Halogen bulbs are a type of incandescent bulb that uses a small amount of halogen gas, such as iodine or bromine, to improve their efficiency and lifespan. They were first introduced in the 1950s and have become a popular option for a variety of lighting applications.
Halogen bulbs produce a bright, white light that is similar to natural daylight, making them a good choice for tasks that require high levels of detail, such as reading or working. They are also more energy-efficient than traditional incandescent bulbs, with a longer lifespan and higher light output.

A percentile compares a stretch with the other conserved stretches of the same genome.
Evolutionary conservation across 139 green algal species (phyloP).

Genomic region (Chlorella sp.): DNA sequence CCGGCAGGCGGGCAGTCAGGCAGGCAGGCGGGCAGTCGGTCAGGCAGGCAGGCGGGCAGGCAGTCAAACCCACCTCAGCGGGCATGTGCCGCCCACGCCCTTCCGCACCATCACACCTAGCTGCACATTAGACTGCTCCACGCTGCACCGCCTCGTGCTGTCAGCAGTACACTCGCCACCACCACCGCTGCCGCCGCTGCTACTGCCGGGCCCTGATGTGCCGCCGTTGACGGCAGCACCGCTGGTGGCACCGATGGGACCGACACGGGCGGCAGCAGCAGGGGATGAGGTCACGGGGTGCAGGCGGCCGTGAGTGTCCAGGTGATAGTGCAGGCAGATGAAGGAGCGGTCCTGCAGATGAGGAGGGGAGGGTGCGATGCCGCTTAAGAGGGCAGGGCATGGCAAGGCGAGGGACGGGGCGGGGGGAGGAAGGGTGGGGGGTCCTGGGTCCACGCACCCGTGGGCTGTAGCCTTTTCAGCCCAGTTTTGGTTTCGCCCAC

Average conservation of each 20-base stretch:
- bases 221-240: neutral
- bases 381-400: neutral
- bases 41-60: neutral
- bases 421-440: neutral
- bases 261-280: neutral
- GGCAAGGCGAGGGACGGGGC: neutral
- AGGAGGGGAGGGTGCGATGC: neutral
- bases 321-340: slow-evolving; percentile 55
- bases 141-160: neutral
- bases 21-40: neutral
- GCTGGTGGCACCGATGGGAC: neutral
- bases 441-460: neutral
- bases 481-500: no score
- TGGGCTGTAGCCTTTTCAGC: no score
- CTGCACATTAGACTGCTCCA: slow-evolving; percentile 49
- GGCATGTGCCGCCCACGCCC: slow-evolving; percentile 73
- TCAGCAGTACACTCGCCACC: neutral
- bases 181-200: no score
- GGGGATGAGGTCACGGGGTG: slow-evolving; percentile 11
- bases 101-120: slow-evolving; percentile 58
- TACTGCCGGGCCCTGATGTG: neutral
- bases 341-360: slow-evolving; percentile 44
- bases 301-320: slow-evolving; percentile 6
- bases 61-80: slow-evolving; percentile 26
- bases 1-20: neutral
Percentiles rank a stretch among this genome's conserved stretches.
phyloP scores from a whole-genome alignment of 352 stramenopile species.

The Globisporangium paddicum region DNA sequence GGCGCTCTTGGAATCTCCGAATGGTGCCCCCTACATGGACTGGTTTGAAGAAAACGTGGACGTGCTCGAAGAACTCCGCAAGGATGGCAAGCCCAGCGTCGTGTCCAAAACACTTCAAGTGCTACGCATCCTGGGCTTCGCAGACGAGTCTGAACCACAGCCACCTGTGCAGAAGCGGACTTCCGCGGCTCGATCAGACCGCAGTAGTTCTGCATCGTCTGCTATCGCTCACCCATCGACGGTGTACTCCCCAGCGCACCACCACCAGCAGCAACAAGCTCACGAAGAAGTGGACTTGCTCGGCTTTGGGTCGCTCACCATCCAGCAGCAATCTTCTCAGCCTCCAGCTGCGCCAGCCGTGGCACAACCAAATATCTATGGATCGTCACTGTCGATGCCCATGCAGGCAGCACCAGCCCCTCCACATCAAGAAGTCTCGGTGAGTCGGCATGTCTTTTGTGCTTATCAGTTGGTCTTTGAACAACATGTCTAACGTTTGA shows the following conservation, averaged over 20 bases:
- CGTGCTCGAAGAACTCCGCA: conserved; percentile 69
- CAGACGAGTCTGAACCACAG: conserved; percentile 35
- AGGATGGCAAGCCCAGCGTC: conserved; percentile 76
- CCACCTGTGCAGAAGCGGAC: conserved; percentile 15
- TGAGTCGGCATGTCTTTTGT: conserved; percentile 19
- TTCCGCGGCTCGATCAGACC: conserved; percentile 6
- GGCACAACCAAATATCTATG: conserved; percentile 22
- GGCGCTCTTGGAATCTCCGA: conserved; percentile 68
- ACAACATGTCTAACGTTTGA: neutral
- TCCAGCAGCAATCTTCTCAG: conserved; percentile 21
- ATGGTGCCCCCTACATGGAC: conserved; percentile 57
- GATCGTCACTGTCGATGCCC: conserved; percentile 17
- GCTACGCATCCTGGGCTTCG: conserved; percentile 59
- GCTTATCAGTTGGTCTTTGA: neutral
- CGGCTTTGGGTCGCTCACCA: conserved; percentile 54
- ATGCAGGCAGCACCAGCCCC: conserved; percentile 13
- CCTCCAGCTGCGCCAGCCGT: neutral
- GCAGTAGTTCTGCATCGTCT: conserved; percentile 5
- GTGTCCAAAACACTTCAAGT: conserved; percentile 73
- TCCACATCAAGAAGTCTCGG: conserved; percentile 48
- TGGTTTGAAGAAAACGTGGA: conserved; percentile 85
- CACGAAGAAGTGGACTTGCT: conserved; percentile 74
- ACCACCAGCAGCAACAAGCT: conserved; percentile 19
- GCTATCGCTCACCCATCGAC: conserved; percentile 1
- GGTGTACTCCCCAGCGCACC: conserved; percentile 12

However, halogen bulbs still produce a significant amount of heat and are not as energy-efficient as other types of bulbs, such as LEDs or compact fluorescent bulbs. They also require careful handling, as the oils from human skin can cause the bulb to overheat and fail prematurely.